Compost Expert Talks Soil, Wine, and Microbes


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By Jake Richardson

Bob Shaffer is a lifelong farmer based in Honaunau, Hawaii who works as a composting consultant for farms and vineyards in temperate and tropical cropping systems. He travels throughout the western United States, and sometimes to Australia and Guatemala.

In addition to his consulting work, Shaffer also works with Recology and Jepson Prairie Organics in California. Here he gives Sierra Club Green Home some expert insight on living soil.

What is your role with Recology?

I am a consultant on all things related to composting, and I help educate farmers.

How important is composting for farmers?

It is important for maintaining soil health, because it is a stable source carbon, minerals, and living organisms.

Does recycled food make good compost?

Recycled food is one of the highest quality sources of feedstock for compost. Recycled food has a high density of protein, oils, complex carbohydrates, minerals, and other materials that give microbes a high-quality source of nutrition by which they create humus (the most desirable end product of compost).

Also, by recycling the nutrition in food scraps, that nutrition is not wasted and does not produce methane in the landfills.

What happens to the soil when new compost is added?

There are nine major animals living in the soil surface, and four types living within the soil. The stable carbon, available minerals, and protein in the compost act as a source of food and building materials for the organisms that live over and under the soil. These essential soil functions cannot be performed by any other life form, tool, or technology. Thus by feeding the soil compost, the farmer enables the soil life to maintain soil health and the highest quality of food for our community and livestock.

How often does compost need to be added to soil?

It depends on the intended use, cropping cycle, and site specifics.  For gardens the best use of compost is two applications per year in small amounts, just a sprinkle on the soil surface. However, compost can be applied at any time of the year, and at various rates depending on the compost quality and on the needs of the crop.  Rates can vary from one ton per acre to ten tons per acre with 3-5 tons per acre as a good working average.

The best rate and timing is determined by knowing your soil. Use soil analysis and examine the history of inputs before making your decision on how and when to use compost.

What makes soil healthy?

You want a balance of the chemical, physical, and biological components. Soil health depends on physical structures of the soil, mineral levels, and which populations of biological animals are present and in what quantity. Soil casino online requires food and protection from erosion in order to be healthy. Health is measured in degrees and is susceptible to management.

How do you gauge the health of soil?

Generally speaking, the greater the diversity of plants growing in soil, the higher the degree of soil health. You can observe the presence of surface-dwelling animals such as earthworms, termites, beetle larvae, fly larvae, millipedes, springtails, mites, and worms.

With a microscope, you can also analyze the presence of the microscopic bacteria, fungi, nematodes, and protozoa for their diversity, population and general health. Their health is a strong indicator of soil health. Also telling is the physical quality of the online casino soil: its tilth, structure, and porousness.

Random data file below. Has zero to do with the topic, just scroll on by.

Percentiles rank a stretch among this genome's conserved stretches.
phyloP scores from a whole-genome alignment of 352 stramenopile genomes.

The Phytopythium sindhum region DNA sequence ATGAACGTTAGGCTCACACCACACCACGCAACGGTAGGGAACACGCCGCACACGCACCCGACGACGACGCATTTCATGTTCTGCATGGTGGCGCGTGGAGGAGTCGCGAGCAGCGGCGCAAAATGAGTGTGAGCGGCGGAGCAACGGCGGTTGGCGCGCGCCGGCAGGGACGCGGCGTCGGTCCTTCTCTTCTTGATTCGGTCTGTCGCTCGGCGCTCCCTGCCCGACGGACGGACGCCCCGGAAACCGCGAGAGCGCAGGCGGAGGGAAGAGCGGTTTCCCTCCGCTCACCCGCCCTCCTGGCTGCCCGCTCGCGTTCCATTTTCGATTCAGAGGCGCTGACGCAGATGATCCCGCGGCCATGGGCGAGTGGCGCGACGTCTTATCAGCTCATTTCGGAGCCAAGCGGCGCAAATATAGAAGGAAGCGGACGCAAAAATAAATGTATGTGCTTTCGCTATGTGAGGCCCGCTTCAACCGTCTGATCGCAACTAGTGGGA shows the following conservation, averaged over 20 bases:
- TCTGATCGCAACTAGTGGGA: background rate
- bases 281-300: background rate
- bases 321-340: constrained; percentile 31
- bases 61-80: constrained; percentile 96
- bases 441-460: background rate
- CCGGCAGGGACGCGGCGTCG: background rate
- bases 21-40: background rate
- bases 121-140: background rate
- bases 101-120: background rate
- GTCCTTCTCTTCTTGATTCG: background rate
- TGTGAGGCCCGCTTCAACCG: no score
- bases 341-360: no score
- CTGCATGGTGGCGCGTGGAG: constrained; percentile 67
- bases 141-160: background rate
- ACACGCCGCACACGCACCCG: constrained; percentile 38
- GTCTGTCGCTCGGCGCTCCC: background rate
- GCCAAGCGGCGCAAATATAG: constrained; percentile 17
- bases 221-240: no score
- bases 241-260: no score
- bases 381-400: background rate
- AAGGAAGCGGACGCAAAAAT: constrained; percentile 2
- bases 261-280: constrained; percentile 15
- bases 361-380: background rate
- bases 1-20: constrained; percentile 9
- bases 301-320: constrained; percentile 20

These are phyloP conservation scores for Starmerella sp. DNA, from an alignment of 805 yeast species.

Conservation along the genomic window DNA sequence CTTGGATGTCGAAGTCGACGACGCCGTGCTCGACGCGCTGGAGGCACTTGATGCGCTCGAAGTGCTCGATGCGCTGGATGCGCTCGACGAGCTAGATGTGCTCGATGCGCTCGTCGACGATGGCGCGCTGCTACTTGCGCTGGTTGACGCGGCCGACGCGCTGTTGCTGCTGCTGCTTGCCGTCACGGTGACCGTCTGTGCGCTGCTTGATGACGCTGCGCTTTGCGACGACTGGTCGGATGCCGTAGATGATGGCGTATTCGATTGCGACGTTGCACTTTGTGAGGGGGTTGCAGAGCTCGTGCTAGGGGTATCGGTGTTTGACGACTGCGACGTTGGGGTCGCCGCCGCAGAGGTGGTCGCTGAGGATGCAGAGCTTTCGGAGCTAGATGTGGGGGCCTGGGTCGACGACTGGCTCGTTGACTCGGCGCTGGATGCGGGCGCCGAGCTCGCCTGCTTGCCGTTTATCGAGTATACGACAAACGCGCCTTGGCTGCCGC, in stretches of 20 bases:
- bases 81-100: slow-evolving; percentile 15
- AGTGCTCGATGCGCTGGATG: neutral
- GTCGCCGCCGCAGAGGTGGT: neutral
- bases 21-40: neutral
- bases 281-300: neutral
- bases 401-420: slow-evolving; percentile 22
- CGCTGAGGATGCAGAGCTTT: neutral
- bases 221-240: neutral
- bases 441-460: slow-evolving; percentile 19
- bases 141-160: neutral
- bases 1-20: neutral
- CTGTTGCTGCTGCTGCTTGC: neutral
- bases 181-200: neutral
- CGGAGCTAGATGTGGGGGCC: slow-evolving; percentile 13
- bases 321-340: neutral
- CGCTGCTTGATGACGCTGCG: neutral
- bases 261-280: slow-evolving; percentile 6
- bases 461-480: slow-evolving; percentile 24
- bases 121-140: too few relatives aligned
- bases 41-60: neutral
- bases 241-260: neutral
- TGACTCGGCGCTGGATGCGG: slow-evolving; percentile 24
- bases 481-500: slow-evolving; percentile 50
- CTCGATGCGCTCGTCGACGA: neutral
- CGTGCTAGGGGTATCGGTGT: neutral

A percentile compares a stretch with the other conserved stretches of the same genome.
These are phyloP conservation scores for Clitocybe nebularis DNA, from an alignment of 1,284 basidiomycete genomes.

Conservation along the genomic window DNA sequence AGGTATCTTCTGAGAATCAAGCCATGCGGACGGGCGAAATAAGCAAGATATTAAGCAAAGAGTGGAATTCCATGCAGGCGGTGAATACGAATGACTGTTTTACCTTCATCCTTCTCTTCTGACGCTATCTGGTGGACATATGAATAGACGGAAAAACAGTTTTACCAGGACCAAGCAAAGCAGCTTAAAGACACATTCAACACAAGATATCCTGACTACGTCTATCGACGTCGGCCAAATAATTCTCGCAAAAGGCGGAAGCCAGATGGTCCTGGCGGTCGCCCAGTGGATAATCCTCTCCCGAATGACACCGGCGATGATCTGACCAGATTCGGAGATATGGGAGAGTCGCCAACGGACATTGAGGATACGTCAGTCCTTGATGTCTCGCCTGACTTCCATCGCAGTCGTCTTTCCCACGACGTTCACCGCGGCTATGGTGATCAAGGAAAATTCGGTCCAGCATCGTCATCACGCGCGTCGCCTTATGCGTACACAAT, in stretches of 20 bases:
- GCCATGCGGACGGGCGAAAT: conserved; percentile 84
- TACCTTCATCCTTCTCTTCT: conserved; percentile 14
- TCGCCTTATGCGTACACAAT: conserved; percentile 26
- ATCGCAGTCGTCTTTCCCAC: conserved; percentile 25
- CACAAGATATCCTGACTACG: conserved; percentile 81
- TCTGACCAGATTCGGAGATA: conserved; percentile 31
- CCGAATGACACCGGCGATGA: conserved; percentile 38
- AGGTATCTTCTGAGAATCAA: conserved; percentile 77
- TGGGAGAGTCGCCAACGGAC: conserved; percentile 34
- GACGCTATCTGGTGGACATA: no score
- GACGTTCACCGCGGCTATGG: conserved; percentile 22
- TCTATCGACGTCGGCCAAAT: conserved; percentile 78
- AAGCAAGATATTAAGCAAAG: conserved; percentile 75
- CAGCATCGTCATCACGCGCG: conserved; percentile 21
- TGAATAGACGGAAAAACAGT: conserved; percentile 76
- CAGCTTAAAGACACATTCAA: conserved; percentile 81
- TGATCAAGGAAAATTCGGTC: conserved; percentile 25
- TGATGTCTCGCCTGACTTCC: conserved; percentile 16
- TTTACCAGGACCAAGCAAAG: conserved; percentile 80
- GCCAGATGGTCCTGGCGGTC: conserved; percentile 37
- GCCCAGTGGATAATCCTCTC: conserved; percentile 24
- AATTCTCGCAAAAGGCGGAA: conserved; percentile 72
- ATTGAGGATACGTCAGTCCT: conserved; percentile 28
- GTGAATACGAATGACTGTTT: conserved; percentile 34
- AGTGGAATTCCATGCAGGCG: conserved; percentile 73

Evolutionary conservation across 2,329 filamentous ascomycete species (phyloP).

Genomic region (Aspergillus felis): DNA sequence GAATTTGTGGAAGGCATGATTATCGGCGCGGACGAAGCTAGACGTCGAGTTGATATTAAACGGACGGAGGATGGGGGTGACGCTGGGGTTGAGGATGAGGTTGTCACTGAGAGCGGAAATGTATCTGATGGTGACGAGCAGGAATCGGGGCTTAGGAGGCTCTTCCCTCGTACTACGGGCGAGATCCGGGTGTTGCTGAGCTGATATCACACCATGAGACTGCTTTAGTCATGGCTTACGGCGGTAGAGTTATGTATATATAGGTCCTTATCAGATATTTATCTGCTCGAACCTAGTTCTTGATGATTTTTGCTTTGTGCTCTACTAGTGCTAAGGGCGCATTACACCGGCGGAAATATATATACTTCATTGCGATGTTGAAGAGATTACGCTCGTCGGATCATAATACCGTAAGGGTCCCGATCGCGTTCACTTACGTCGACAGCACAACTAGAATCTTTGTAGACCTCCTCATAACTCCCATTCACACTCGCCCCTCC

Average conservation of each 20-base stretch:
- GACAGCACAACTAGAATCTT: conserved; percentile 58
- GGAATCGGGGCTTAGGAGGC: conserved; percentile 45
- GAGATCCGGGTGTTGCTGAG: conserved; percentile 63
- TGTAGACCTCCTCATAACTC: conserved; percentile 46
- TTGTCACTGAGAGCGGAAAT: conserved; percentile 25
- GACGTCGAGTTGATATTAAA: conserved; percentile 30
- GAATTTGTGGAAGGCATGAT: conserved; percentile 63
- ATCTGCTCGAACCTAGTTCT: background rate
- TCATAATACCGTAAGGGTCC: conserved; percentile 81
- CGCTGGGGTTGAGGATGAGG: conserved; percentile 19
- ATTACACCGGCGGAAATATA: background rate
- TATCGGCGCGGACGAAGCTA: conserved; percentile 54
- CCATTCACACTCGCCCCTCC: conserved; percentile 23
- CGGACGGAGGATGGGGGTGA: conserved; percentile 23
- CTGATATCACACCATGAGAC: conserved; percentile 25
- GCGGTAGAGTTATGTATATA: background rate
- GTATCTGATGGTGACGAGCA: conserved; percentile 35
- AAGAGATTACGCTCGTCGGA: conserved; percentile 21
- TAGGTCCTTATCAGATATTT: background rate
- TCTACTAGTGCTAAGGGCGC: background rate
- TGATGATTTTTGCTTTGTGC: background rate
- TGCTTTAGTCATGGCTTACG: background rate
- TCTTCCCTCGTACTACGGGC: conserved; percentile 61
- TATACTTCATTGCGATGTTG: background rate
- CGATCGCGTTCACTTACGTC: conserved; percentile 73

By knowing the history of inputs and cultural practices on a given site, much can
be understood about the soil’s health without ever seeing or analyzing the soil.

How does soil science produce better-tasting wine?

When we add compost to soil, we feed the microbes that aid in the vines’ uptake of minerals. These minerals are used by the vine to produce phenols in the grapes. So the minerals in the compost influence the phenols, which in turn has an effect on the wine”s flavors. The higher quality fruit is the foundation on which fine wine can be best developed. We raise fruit to have the nutrition that feeds the yeast that make wine.

How do you create a viable compost pile?

It is about putting into a physical shape using finely chopped organic matter mixed with woody material, applying water, and allowing air space to create a balanced blend. What is critical is having the right particle size and the right ratio of nitrogen to carbon.

How long does it take to build a compost pile for a farm?

This of course depends on the size of the pile and the equipment, of lack thereof. Stacking the feedstock into windrows does not require much time. If all the materials are gathered at the site, it takes just a few hours to stack it in a windrow. The processing of the feedstock by the microbes in the piles does require from 60 to 360 days, depending on the feedstock, processing, and time spent in curing the compost after stabilization. Getting it to the point where it produces the material to be used on crops could be 100 days or more.

Is the main source of material for your compost food waste from San Francisco?

Yes. I use many recycled materials such as manure, fruit wastes, hay, wood chips, and paper waste on farms where we make on site compost. At Jepson Prairie Organics we use a blend of green waste and recycled food scraps as our primary feed stocks.

Is most of San Francisco”s food waste collected for compost, or could even more be gathered?

A very significant percentage of discarded food which is collected by Recology is recycled into compost by Jepson Prairie Organic and other compost operations owned by Recology.

For related article see:
City-Wide Program Composts 1 Million Tons

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